pacinian corpuscles beneath skin respond to pressure only. Free nerve endings respond to

changes in temperature, pressure and pain. Pain is our body's warning system the allows us to let

the pain affected area rest and heal. In the gate theory, the brain and spinal cord are responsible

for pain signals. The gate represents neural activity in the spinal cord. The gate is closed with

non pain signals we feel no pain. When substance P (pain) opens the gate the signal enters the

spinal cord then goes to the brain. Our brain then interprets this sensation and either the pain we
feel will be minimal or severe depending on our psychological state. Endorphins also hold off the

pain signal, and is also known as our internal and natural pain reliever.

3.8-3.11 The ABC's of Perception

Perception is the act of our brain's way of interpreting our sensations that makes it simple

for us as individuals to understand. A perceptual constancy is something that is unchanging. In

size constancy no matter how near or far something is it will truly stay the same size. In shape

constancy the object keeps its shape although our retina might see a slight change. Brightness

constancy is our perception of the brightness of an unchanging object in relations to bright and

darker light conditions that remains unchanged.

Gestalt principles(our tendencies in perception to see patterns and whole shapes) include:

proximity, similarity closure, continuity, and contiguity. Figure ground is perceiving objects on a

background. In proximity, if objects are close together we will put them in the same group. In

similarity if the objects look similar we will put them in the same group. Closure is the act of

completing incomplete figures, or filling in the blanks. Continuity mean that we want more

simple assembled explanations for patterns and not broken up difficult ones. Contiguity is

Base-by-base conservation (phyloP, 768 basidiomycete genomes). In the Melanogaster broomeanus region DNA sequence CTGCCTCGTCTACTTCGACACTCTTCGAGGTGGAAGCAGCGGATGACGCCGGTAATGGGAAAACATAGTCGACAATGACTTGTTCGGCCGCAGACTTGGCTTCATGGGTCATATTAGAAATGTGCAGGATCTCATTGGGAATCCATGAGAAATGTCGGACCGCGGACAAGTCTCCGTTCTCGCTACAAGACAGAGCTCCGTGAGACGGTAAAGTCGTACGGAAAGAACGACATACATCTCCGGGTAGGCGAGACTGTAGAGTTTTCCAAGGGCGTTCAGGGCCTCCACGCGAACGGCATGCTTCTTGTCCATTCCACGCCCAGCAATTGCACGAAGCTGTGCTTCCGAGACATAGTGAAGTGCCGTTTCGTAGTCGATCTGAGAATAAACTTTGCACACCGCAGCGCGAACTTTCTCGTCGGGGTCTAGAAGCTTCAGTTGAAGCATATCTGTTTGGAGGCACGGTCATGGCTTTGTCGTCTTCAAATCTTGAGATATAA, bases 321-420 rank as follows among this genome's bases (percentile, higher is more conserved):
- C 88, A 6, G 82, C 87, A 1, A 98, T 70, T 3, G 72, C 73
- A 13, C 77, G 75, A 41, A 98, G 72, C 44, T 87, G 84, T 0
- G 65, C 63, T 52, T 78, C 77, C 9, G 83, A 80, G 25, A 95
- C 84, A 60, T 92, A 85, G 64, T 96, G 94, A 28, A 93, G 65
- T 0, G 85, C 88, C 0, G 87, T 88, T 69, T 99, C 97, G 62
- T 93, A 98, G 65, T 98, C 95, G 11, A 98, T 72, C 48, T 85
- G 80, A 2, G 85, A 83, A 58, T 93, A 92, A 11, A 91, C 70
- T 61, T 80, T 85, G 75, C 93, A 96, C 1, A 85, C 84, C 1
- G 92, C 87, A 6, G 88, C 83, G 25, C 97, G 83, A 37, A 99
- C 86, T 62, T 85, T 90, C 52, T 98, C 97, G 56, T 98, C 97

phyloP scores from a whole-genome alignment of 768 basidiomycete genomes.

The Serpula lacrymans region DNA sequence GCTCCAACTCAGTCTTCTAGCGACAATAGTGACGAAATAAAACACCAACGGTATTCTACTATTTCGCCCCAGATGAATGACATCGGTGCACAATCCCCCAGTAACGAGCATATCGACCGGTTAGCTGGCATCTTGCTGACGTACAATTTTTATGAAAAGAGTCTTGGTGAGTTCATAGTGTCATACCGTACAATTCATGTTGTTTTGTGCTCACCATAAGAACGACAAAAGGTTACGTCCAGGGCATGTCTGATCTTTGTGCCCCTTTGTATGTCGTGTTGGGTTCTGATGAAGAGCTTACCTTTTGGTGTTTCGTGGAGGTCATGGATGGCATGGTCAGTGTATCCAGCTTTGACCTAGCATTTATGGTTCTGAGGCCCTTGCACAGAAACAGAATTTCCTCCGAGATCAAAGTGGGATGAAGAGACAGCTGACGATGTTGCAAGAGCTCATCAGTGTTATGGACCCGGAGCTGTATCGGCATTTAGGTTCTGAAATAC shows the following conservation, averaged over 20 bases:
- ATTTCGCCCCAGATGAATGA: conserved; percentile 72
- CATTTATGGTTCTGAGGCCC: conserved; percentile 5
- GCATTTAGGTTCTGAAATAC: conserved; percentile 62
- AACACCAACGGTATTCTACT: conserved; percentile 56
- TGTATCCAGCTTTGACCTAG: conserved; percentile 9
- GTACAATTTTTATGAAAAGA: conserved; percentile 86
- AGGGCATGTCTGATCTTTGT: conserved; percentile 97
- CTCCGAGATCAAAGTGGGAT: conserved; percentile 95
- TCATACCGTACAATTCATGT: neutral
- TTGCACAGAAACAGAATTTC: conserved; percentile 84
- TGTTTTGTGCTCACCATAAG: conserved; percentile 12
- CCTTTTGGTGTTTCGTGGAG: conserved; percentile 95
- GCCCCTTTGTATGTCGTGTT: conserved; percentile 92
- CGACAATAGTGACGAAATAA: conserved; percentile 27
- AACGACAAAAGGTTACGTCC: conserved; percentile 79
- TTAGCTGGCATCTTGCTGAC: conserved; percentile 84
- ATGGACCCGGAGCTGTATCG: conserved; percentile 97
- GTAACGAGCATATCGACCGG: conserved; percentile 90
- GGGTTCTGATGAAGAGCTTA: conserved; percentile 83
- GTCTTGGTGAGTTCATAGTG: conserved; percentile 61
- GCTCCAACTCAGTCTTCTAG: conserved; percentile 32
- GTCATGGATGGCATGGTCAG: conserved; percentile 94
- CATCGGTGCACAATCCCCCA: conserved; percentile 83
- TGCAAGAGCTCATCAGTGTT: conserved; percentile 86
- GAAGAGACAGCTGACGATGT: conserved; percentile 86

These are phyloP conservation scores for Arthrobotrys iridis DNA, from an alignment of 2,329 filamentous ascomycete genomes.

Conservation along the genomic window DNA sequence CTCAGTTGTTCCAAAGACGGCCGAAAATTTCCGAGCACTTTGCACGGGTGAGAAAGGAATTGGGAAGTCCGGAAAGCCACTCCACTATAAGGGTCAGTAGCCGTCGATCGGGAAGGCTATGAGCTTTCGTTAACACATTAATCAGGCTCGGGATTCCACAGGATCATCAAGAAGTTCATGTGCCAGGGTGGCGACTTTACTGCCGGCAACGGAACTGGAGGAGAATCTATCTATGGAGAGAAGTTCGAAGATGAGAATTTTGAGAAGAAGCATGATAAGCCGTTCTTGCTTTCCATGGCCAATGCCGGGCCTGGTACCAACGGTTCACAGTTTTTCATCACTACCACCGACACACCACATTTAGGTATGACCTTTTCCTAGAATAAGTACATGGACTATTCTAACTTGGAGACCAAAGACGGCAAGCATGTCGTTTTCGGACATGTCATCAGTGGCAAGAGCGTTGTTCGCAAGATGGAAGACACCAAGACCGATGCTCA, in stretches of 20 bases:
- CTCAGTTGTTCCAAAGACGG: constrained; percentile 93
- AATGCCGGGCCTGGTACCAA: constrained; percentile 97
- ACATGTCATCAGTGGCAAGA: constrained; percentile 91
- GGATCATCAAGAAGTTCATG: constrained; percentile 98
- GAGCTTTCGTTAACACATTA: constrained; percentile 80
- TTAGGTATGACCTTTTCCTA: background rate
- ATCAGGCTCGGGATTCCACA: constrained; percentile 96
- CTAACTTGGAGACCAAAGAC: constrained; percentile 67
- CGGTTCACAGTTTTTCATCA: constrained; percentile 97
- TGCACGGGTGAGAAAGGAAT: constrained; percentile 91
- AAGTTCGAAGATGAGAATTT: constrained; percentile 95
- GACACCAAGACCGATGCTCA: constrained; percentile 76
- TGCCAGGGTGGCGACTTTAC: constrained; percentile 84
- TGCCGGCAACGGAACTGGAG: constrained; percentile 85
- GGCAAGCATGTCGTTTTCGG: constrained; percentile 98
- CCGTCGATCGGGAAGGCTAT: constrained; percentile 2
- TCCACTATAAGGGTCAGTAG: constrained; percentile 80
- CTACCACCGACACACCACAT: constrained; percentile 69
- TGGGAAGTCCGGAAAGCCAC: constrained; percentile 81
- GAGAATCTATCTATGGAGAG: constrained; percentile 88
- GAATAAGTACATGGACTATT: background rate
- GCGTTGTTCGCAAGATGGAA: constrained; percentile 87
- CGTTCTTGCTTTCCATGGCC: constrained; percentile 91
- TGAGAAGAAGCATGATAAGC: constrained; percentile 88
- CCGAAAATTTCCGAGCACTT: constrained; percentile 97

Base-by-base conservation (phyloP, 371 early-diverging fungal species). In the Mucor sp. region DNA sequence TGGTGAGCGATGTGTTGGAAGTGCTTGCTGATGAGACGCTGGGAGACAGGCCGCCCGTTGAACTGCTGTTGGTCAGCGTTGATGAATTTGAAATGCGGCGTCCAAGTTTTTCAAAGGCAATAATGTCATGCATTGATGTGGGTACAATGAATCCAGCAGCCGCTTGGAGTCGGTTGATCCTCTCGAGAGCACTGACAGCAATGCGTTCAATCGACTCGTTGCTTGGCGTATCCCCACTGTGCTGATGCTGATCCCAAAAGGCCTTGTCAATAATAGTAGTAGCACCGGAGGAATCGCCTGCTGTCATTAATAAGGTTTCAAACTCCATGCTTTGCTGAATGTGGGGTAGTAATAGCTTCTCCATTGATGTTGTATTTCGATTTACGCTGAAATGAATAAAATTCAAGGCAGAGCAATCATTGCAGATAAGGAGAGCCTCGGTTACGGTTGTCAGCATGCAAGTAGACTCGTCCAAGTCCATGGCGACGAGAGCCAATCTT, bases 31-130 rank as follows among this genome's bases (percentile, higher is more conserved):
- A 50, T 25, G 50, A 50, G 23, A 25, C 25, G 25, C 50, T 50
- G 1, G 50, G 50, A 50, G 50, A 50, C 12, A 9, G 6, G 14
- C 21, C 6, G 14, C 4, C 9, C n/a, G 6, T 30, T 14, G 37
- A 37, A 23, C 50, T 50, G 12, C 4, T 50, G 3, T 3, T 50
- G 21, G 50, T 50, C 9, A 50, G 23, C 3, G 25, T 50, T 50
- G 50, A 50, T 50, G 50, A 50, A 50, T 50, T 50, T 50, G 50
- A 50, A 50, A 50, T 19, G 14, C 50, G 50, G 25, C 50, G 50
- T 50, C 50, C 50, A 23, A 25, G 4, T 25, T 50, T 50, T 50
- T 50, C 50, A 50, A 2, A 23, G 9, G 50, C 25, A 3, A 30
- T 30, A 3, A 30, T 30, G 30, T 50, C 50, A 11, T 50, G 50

perceiving two things happening at the same time as related to one another.

Depth perception is our ability to see things in 3-D. Monocular cues (pictorial depth cues)

a cue of depth perception that uses one eye different types include: linear perspective (parallel

lines appear to come together the farther the lines go in distance), relative size (smaller objects

appear far away), overlap (one object in front of another the object in front is closer), aerial

perception (the farther the object the blurrier it is), texture gradient (textured surfaces get more

finer and smaller in father distance), motion parallax (motion of objects that are closer move

faster and objects farther away move slowly in relation when you move).
Accommodation changes thickness of lens to see far or close up. Binocular cues needs

both eyes includes: convergence (the closer an focused object is to our eyes our eyes almost

“cross” the farther the less our eyes “cross”), binocular disparity (the difference in how an object

looks profound when closer to eyes then when farther).

Illusions are visual stimuli that fools the eye. One of the most famous illusion include the

Muller- Lyer illusion. Perception is influenced by perceptual set because we experienced it

before and that is what we expect. In top down processing we already know what to expect so we

put the pieces together for the whole picture. In bottom up perception we don't know what to

expect so we try to figure it out piece by piece and see what we come up with.

Parapsychology studies esp and ghost most studies not involved with psychology.

Telepathy is the claimed ability to read minds. Clairvoyance is the claimed ability to see things

and people not present. Precognition is the claimed abilty to see in the future. 0.